While perusing the Salt Lake City Police Department’s website, I stumbled upon a very interesting section: Tips for Cash. I’m not sure what I expected to find there, but when I realized that the crime tips deemed cash worthy by the SLCPD (homicide, drive-by shootings, toxic dumping, etc.) are far more serious than what most common citizens encounter, I was slightly disappointed. I have never witnessed any such events and likely never will, making my chances at being rewarded for reporting a crime very, very low. I understand the motive behind offering a reward for information about these most serious crimes, but why is there not a way to report less serious, but far more common crimes? It seems like I’m caught behind a clearly drunk driver at least once a week (usually on my way to work on an early Saturday or Sunday morning), and I can’t count how many goddamn times I’ve seen a person (usually a woman—sorry ladies) texting while flying down the freeway. I know that these crimes are relatively minor and they don’t lead to serious consequences as often as, say, aggravated arson, but these are the kinds of crimes most people encounter every day and would likely be willing to report. I, for one, would be more than satisfied without a cash reward—the knowledge that I had ruined someone’s day and cost them money because of their own poor decisions would be satisfactory enough. Plus, we’d be doing your work for you—just show up and write a ticket and you’re one more pissed off citizen closer to your quota. It’s win-win!
Wow.............You asked, “Why is there not a way to report less serious, but far more common crimes?”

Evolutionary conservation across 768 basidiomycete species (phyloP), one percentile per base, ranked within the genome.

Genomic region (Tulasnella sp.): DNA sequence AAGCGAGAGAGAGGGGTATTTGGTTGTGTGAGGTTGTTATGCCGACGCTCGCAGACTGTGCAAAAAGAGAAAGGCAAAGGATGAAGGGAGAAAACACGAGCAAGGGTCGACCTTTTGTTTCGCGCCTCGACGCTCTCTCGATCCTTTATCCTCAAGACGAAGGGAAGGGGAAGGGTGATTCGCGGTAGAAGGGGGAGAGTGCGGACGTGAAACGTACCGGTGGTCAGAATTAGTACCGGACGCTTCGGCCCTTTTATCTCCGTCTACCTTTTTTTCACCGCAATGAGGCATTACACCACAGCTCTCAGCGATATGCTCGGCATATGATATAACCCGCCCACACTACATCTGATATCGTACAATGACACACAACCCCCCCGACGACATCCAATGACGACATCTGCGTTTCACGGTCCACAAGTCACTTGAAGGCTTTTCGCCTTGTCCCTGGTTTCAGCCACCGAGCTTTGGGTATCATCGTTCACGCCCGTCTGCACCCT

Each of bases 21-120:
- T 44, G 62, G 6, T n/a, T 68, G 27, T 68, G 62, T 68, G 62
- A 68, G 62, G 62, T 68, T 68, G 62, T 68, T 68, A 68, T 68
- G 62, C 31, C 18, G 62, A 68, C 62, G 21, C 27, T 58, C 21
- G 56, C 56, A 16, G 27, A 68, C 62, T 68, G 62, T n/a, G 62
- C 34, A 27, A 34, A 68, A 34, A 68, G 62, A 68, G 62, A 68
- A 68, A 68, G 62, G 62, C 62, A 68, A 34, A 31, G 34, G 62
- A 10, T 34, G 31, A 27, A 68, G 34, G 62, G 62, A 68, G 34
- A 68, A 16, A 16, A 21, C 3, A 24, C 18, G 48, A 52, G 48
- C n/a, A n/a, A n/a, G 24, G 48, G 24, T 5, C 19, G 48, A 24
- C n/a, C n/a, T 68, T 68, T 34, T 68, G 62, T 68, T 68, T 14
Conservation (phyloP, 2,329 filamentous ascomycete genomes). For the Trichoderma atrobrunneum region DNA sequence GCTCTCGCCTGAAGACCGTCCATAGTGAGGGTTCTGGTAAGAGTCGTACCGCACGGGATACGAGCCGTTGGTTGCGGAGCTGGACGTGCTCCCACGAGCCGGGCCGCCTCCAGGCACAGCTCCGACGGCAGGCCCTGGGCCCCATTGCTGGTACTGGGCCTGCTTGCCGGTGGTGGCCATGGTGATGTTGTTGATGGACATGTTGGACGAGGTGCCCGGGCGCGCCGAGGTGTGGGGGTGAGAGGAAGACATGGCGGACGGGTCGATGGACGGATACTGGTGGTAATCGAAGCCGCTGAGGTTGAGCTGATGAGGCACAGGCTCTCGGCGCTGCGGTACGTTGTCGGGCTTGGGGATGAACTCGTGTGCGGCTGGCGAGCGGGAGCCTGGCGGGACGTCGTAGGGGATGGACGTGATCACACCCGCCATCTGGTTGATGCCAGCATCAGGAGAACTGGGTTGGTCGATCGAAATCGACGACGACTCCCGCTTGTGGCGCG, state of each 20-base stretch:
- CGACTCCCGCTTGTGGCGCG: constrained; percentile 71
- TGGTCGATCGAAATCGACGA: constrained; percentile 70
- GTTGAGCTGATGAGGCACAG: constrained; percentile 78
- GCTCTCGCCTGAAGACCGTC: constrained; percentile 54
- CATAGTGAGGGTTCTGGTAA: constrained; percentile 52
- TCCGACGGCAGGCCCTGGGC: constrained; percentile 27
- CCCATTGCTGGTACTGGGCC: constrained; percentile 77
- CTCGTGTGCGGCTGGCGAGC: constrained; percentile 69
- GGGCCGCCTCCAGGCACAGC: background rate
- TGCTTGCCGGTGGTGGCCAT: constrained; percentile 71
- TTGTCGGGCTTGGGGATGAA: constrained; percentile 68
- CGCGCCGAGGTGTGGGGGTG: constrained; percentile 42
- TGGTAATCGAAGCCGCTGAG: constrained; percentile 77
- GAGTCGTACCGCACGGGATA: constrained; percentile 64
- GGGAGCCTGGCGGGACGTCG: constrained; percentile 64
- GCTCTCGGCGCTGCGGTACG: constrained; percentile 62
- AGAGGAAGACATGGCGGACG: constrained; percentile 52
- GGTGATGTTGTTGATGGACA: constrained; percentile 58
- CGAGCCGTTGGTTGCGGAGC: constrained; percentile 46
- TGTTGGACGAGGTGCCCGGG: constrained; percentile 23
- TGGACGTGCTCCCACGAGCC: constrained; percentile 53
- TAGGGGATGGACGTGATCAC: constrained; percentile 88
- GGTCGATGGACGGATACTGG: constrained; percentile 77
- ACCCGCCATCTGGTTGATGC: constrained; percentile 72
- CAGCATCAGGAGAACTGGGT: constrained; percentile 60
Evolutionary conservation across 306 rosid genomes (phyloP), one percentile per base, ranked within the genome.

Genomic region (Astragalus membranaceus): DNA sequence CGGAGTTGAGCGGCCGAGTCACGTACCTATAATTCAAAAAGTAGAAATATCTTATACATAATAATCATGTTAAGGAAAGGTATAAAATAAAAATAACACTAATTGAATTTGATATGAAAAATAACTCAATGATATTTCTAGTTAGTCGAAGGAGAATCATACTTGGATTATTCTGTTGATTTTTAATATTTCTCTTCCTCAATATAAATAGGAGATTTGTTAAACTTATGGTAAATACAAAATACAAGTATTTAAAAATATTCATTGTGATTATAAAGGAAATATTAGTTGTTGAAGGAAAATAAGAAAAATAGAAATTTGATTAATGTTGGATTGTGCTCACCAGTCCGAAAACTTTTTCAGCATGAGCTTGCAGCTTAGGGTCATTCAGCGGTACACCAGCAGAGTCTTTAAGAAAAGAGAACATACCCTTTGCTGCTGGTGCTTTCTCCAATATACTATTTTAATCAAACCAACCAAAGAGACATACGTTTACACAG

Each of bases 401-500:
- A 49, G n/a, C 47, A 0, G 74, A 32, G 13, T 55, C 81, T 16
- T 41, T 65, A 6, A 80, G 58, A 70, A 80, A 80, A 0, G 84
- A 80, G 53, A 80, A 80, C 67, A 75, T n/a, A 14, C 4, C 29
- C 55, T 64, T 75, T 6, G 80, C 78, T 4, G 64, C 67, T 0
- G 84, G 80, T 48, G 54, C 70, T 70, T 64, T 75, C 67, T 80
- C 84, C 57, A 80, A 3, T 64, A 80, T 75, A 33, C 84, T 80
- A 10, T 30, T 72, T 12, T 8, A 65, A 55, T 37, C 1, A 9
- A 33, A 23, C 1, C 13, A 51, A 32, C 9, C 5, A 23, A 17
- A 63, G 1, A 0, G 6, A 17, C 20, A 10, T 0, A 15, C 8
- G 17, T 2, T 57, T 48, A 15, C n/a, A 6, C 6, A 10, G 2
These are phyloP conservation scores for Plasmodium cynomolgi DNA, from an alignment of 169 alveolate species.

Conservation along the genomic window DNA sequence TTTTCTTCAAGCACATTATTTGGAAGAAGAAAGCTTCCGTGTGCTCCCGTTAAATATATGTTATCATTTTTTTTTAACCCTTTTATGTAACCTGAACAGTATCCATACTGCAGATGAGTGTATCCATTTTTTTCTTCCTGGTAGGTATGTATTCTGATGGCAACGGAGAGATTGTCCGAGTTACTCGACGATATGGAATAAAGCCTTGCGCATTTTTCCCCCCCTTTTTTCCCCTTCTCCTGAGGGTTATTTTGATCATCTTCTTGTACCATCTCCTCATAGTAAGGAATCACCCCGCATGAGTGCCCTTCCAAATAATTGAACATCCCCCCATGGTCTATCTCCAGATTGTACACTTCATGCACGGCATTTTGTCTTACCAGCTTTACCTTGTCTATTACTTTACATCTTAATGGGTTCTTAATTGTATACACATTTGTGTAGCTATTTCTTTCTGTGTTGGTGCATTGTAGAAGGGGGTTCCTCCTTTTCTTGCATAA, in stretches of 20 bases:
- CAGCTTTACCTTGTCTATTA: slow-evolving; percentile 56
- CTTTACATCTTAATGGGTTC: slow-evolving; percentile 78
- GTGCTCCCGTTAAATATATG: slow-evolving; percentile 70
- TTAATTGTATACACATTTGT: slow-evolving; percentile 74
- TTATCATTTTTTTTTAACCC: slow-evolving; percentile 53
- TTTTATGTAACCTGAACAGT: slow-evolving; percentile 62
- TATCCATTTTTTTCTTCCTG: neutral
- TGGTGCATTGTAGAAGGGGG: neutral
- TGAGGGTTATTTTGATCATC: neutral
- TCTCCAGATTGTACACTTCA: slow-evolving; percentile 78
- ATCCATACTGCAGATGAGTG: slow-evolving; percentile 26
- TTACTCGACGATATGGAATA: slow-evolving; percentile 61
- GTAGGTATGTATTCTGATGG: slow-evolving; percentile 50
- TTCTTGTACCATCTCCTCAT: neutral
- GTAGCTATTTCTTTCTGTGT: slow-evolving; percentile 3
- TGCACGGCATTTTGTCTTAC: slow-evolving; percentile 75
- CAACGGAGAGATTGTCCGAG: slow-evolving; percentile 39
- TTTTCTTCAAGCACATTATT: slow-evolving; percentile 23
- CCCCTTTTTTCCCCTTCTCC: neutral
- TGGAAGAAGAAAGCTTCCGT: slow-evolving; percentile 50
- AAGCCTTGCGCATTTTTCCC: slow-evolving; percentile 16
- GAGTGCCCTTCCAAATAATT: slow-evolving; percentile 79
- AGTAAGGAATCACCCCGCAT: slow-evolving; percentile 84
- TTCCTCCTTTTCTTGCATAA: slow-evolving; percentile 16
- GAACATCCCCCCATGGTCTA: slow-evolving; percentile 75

What an excellent question! Recently, a couple of other very brilliant people (like you) asked the very same thing. What did those experts come up with? Well, very soon you’re going to hear about a remarkable new system being implemented, not just in this country but in many places around the world. In the U.S. you will shortly have the ability to dial just three numbers from any phone and instantly be connected with the cops.
They’re proposing the numbers 9-1-1 for this service, but I personally don’t know if this will fly. Can you imagine how things will change? Instead of surfing the internet to discover how to report your ass being kicked, just dial 911 and describe your salad toss. No need to locate a cop at the station, 7-11 or local watering hole. They’ll actually be sent to you when needed. Simply amazing!
Regarding your desire to obtain employment as a professional, less serious, common crime reporter (snitch, “brave tough guy/gal,” loose lips, tweaker, tattletale, narc, etc.), I doubt it’ll fly. For the chump shit, you’ll probably need to dial 911 out of the goodness of your heart.
Personally, I hope this 911 bullshit goes away. The last thing I ever expected when I became a cop was to actually have to help people, serve my community, or be excited about pursuing fun and danger. Change some ol’ lady’s tire in a snowstorm? Hell no, that’s neither safe nor comfortable.
Your idea of doing my job for me, and getting paid for it, well that sounds like a lot more work for me. I see your 911 fiasco as destroying my pleasant career of sitting in a donut shop or Denny’s, not being around when needed. Let’s see, you propose that instead of sitting safely in a coffee shop, where nothing bad ever happens to cops, I should be summoned to your 16-year-old girl texting on the freeway report. I think that meeting the “man’s” quota might be far safer than the coffee shop, and especially, of course, with your help, “brave puss.” Sign me up!